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The 8th century BCE started the first day of 800 BC and ended the last day of 701 BC. The 8th century BC is a period of great change for several historically significant civilizations. In Egypt, the 23rd and 24th dynasties lead to rule from Nubia in the 25th Dynasty. The Neo-Assyrian Empire reaches the peak of its power, conquering the Kingdom of Israel as well as nearby countries.

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Ahaz 12th king of Judah

Ahaz an abbreviation of Jehoahaz II, "Yahweh has held" was the twelfth king of Judah, and the son and successor of Jotham. Ahaz was 20 when he became king of Judah and reigned for 16 years.

Tiglath-Pileser III 8th-Century BCE Assyrian king, Neo-Assyrian Empire

Tiglath-Pileser III, was the king of the Neo-Assyrian Empire from 745 BC to his death in 727 BC. One of the most prominent and historically significant Assyrian kings, Tiglath-Pileser ended a period of Assyrian stagnation, introduced numerous political and military reforms and more than doubled the lands under Assyrian control. Because of the massive expansion and centralization of Assyrian territory and establishment of a standing army, some researchers consider Tiglath-Pileser's reign to mark the true transition of Assyria into an empire. The reforms and methods of control introduced under Tiglath-Pileser laid the groundwork for policies enacted not only by later Assyrian kings but also by later empires for millennia after his death.

Pekah 18th and penultimate king of Israel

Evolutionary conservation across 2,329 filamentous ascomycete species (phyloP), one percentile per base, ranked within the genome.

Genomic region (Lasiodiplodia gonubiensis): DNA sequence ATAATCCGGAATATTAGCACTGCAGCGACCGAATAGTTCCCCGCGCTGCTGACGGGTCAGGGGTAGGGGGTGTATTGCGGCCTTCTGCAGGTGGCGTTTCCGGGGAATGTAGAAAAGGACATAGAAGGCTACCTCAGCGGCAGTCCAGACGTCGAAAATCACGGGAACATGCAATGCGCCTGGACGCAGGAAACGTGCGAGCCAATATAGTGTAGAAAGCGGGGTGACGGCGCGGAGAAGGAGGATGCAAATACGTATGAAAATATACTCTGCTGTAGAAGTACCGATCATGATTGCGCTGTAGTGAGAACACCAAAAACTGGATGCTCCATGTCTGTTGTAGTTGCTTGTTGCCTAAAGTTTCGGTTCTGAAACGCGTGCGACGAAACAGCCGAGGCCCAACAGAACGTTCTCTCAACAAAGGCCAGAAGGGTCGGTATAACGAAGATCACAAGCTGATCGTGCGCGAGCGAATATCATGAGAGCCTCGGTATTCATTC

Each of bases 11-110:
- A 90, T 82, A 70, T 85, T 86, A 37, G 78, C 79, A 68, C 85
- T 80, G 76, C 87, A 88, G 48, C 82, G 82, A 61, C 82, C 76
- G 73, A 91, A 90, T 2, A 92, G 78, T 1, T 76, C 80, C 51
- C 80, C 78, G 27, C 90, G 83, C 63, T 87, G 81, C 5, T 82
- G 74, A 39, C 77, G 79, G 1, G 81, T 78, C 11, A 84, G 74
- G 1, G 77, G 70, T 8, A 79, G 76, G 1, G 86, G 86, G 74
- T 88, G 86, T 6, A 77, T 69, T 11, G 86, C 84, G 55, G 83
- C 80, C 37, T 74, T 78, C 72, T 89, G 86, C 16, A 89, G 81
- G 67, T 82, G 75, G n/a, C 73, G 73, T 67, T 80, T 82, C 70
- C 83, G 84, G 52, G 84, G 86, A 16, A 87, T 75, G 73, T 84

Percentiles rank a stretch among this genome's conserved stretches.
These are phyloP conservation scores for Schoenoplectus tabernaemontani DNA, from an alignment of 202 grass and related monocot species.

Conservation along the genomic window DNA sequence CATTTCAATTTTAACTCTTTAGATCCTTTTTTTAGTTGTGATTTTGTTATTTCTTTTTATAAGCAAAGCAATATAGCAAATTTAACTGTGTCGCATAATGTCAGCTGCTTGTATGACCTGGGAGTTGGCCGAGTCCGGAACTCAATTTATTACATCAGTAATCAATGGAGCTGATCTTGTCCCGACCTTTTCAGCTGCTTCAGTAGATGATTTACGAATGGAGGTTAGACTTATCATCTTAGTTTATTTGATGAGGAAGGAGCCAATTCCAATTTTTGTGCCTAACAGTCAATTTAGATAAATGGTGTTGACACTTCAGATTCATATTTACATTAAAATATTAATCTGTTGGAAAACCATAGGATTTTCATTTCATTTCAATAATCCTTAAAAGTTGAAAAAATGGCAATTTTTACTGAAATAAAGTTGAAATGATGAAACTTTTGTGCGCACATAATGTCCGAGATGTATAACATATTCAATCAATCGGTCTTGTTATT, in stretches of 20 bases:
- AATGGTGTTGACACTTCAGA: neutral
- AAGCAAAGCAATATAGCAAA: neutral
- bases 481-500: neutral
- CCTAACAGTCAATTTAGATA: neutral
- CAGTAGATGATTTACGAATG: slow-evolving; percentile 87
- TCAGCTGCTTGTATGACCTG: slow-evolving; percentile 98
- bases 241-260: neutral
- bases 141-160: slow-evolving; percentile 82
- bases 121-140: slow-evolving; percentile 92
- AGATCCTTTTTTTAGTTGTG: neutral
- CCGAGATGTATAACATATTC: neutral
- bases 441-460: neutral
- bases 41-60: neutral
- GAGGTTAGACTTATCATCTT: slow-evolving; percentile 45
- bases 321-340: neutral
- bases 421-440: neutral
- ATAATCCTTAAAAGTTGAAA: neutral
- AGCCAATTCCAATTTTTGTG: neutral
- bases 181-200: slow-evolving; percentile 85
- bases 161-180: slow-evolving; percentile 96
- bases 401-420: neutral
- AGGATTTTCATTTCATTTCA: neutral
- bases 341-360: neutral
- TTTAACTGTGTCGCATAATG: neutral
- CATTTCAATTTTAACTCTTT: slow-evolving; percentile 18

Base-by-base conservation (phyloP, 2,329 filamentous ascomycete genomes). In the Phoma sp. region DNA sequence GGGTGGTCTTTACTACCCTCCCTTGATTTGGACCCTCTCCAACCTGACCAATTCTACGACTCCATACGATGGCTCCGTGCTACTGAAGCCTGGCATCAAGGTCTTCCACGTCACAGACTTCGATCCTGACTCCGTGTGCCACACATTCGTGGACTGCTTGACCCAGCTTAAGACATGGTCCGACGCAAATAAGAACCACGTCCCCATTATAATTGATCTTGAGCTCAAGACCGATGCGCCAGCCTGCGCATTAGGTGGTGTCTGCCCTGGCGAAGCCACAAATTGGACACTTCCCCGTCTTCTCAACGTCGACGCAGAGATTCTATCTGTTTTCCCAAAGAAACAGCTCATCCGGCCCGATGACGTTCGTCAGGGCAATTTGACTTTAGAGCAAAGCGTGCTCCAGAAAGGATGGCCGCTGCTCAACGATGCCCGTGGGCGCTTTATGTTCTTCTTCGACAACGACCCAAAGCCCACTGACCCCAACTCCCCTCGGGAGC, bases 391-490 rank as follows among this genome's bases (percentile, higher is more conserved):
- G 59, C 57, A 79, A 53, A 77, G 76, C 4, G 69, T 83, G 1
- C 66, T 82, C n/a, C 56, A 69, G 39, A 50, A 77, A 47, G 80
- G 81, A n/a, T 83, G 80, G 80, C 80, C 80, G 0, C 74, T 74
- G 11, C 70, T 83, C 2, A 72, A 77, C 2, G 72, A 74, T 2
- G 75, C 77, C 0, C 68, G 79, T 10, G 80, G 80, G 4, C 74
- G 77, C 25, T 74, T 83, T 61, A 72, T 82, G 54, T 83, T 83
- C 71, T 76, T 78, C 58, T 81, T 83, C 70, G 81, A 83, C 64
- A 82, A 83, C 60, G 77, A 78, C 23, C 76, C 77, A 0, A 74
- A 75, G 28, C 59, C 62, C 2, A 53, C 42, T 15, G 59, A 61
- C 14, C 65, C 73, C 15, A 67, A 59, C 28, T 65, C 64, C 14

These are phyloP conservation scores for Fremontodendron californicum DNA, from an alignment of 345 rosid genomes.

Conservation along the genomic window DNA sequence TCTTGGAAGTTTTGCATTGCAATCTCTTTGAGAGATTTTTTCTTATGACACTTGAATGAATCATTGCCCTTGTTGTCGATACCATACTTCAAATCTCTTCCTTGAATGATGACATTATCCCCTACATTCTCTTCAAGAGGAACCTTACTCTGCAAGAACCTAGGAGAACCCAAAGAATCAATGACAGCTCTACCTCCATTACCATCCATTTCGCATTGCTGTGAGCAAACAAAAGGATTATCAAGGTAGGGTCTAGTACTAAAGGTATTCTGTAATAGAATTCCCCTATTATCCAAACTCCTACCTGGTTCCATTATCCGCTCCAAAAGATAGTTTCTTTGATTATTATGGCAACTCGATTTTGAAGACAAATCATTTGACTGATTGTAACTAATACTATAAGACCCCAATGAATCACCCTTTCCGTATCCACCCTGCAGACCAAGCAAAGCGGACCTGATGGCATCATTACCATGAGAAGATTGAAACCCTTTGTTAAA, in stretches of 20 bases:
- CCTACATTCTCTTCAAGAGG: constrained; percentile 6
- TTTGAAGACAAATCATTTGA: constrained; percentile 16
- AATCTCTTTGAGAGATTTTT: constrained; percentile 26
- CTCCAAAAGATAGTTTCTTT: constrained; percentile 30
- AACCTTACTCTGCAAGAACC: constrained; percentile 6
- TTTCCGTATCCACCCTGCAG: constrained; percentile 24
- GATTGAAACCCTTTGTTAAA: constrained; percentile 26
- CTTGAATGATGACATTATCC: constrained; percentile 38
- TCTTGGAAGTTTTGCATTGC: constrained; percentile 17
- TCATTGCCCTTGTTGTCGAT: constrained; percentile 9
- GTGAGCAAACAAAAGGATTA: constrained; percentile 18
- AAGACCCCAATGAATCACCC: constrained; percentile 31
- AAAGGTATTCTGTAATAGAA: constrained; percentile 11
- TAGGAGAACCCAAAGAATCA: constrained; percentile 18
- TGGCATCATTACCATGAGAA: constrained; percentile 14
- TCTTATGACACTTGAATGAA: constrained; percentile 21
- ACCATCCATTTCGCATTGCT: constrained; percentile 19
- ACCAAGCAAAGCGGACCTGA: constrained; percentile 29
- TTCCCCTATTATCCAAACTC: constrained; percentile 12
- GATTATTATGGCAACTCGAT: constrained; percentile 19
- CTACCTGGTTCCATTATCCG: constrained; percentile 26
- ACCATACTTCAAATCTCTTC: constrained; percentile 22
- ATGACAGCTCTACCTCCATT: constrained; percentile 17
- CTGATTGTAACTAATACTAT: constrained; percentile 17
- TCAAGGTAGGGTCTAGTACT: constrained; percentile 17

Pekah was the eighteenth and penultimate king of Israel. He was a captain in the army of king Pekahiah of Israel, whom he killed to become king. Pekah was the son of Remaliah.

Sargon II King of the Neo-Assyrian Empire

Sargon II was the king of the Neo-Assyrian Empire from the downfall of his predecessor Shalmaneser V in 722 BC to his death in battle in 705 BC. Though Sargon claimed to be the son of the previous king Tiglath-Pileser III, this is uncertain and he probably gained the throne through usurping it from Shalmaneser V. Sargon is recognized as one of the most important Neo-Assyrian kings due to his role in founding the Sargonid dynasty, which would rule the Neo-Assyrian Empire until its fall less than a century after Sargon's death.

Shalmaneser V

Shalmaneser V was the king of the Neo-Assyrian Empire from the death of his father Tiglath-Pileser III in 727 BC to his deposition and death in 722 BC. Though Shalmaneser V's brief reign is poorly known from contemporary sources, he remains known for the conquest of Samaria and the fall of the Kingdom of Israel, though the conclusion of that campaign is sometimes attributed to his successor, Sargon II, instead.

Menahem Biblical character

Menahem or Menachem was the sixteenth king of the northern Israelite Kingdom of Israel. He was the son of Gadi, and the founder of the dynasty known as the House of Gadi or House of Menahem.

Tiglath-Pileser I 12th-11th century BCE Assyrian king